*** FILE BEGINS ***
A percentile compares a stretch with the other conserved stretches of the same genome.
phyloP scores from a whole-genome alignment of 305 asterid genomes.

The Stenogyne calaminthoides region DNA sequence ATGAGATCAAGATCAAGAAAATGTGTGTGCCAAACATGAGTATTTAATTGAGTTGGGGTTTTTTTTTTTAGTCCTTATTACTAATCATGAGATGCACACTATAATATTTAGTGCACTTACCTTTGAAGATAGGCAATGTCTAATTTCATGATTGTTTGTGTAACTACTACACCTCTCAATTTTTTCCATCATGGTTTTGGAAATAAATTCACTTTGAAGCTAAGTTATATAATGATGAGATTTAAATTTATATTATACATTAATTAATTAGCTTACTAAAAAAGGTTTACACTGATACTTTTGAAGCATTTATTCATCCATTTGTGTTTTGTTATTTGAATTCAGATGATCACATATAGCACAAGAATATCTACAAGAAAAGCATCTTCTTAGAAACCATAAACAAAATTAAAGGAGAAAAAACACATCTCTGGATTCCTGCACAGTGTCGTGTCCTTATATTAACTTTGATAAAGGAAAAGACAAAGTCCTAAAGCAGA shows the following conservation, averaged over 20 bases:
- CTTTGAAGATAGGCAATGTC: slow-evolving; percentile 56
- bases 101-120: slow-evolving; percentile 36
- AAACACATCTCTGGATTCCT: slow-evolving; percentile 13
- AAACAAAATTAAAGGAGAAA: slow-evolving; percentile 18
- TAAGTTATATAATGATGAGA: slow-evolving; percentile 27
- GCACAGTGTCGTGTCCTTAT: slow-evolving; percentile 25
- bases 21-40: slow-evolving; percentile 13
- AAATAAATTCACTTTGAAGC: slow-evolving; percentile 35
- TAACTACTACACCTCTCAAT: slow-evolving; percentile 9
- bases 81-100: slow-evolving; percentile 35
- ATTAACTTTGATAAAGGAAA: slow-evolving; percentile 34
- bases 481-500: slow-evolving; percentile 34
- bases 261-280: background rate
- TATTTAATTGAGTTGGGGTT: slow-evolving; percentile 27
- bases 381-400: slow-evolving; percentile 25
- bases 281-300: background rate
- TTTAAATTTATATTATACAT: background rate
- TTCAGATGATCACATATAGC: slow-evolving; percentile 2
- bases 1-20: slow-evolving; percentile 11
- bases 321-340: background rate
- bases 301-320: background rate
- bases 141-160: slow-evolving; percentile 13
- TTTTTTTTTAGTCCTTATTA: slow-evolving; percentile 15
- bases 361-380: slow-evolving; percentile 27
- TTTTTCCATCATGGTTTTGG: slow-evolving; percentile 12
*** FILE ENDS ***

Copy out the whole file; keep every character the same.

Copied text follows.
A percentile compares a stretch with the other conserved stretches of the same genome.
phyloP scores from a whole-genome alignment of 305 asterid genomes.

The Stenogyne calaminthoides region DNA sequence ATGAGATCAAGATCAAGAAAATGTGTGTGCCAAACATGAGTATTTAATTGAGTTGGGGTTTTTTTTTTTAGTCCTTATTACTAATCATGAGATGCACACTATAATATTTAGTGCACTTACCTTTGAAGATAGGCAATGTCTAATTTCATGATTGTTTGTGTAACTACTACACCTCTCAATTTTTTCCATCATGGTTTTGGAAATAAATTCACTTTGAAGCTAAGTTATATAATGATGAGATTTAAATTTATATTATACATTAATTAATTAGCTTACTAAAAAAGGTTTACACTGATACTTTTGAAGCATTTATTCATCCATTTGTGTTTTGTTATTTGAATTCAGATGATCACATATAGCACAAGAATATCTACAAGAAAAGCATCTTCTTAGAAACCATAAACAAAATTAAAGGAGAAAAAACACATCTCTGGATTCCTGCACAGTGTCGTGTCCTTATATTAACTTTGATAAAGGAAAAGACAAAGTCCTAAAGCAGA shows the following conservation, averaged over 20 bases:
- CTTTGAAGATAGGCAATGTC: slow-evolving; percentile 56
- bases 101-120: slow-evolving; percentile 36
- AAACACATCTCTGGATTCCT: slow-evolving; percentile 13
- AAACAAAATTAAAGGAGAAA: slow-evolving; percentile 18
- TAAGTTATATAATGATGAGA: slow-evolving; percentile 27
- GCACAGTGTCGTGTCCTTAT: slow-evolving; percentile 25
- bases 21-40: slow-evolving; percentile 13
- AAATAAATTCACTTTGAAGC: slow-evolving; percentile 35
- TAACTACTACACCTCTCAAT: slow-evolving; percentile 9
- bases 81-100: slow-evolving; percentile 35
- ATTAACTTTGATAAAGGAAA: slow-evolving; percentile 34
- bases 481-500: slow-evolving; percentile 34
- bases 261-280: background rate
- TATTTAATTGAGTTGGGGTT: slow-evolving; percentile 27
- bases 381-400: slow-evolving; percentile 25
- bases 281-300: background rate
- TTTAAATTTATATTATACAT: background rate
- TTCAGATGATCACATATAGC: slow-evolving; percentile 2
- bases 1-20: slow-evolving; percentile 11
- bases 321-340: background rate
- bases 301-320: background rate
- bases 141-160: slow-evolving; percentile 13
- TTTTTTTTTAGTCCTTATTA: slow-evolving; percentile 15
- bases 361-380: slow-evolving; percentile 27
- TTTTTCCATCATGGTTTTGG: slow-evolving; percentile 12